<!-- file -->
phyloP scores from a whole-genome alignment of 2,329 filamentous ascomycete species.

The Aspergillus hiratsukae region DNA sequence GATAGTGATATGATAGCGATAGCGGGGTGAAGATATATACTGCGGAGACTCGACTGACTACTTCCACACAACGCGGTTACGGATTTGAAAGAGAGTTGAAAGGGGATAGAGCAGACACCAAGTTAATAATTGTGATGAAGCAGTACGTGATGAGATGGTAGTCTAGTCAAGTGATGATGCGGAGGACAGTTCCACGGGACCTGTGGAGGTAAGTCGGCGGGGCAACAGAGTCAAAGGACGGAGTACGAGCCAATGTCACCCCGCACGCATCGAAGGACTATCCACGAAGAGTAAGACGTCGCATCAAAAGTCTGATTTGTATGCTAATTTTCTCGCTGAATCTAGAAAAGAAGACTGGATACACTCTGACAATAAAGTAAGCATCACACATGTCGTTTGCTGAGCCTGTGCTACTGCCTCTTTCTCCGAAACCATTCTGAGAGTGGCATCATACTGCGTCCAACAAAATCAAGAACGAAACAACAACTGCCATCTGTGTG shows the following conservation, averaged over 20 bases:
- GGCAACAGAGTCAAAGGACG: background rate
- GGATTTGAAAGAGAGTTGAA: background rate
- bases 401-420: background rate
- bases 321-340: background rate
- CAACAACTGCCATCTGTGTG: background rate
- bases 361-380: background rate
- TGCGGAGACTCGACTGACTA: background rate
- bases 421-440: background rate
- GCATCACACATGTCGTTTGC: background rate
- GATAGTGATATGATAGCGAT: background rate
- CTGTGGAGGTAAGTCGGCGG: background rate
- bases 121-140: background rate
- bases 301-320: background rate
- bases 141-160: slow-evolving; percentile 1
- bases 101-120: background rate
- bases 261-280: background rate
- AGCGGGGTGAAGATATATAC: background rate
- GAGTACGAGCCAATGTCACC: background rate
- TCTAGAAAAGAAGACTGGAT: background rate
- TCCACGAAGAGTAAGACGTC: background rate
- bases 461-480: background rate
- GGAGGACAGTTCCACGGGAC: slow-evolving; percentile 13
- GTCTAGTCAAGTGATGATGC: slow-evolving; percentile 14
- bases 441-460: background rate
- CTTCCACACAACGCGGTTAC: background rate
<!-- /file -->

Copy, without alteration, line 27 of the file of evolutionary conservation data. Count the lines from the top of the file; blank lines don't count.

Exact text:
- CTTCCACACAACGCGGTTAC: background rate